I haven't dug in very old versions of ZDoom's code to verify when Thing_Destroy was first implemented, relative to Hexen code release, but the most likely reason was that it was an oversight while writing an original implementation of the feature way back then, and then it was deemed too late to fix.



For me that'd be a classic case for a compatibility option. But in the end for Hexen's monsters it is pretty much irrelevant how they die - it'll just look different -, while for new DECORATE monsters it can make a major difference if both death sequences are coded differently - take for example Quake's zombie which only dies permanently by the extreme death.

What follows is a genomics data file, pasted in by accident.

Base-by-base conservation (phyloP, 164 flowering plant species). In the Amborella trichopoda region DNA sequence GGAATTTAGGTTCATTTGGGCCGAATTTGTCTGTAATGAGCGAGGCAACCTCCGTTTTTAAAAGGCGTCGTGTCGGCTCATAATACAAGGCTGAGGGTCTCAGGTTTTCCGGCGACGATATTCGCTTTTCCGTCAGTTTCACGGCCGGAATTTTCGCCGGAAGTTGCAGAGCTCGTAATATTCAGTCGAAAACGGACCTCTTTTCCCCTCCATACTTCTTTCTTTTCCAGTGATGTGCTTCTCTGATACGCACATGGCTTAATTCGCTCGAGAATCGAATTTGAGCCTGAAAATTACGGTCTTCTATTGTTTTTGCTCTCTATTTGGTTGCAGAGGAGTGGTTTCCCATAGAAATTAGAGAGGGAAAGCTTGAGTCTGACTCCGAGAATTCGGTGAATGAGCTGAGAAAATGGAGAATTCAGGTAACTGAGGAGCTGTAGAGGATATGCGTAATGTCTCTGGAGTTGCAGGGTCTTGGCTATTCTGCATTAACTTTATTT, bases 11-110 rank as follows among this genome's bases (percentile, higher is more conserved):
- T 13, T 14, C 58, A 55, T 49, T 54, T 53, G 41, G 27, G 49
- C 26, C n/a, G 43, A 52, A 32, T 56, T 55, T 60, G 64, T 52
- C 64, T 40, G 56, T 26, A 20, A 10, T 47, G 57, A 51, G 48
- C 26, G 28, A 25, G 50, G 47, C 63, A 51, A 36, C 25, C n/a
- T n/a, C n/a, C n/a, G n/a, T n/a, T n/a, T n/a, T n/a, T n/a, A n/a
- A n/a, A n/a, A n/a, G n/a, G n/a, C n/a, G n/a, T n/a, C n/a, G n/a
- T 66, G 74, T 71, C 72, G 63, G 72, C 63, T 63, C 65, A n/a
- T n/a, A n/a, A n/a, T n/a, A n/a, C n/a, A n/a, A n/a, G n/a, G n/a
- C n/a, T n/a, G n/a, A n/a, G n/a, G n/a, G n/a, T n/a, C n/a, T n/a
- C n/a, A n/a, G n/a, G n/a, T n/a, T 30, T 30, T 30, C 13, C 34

Which was the ultimate reason to leave it as it is.

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printz said:

I wonder what would it have been if the language was kept but the entire backend fixed/rewritten.


I was able to fix the memory issues in there, but the overall design is probably beyond salvaging. But in hindsight it might have been the better choice than to replace it with Small only to see that get nuked by creator's stupidity. It's beyond my comprehension how someone can create a scripting language and then make it incompatible between 32 and 64 bit...

Mordeth said:

ZDoom would have copied it..?




Nah... Not for the language. The only reason this ultimately got into ZDoom was when 3D floor support was added so that some mapsets that got hit by Legacy's state of agony could be played again with a modern and functional engine.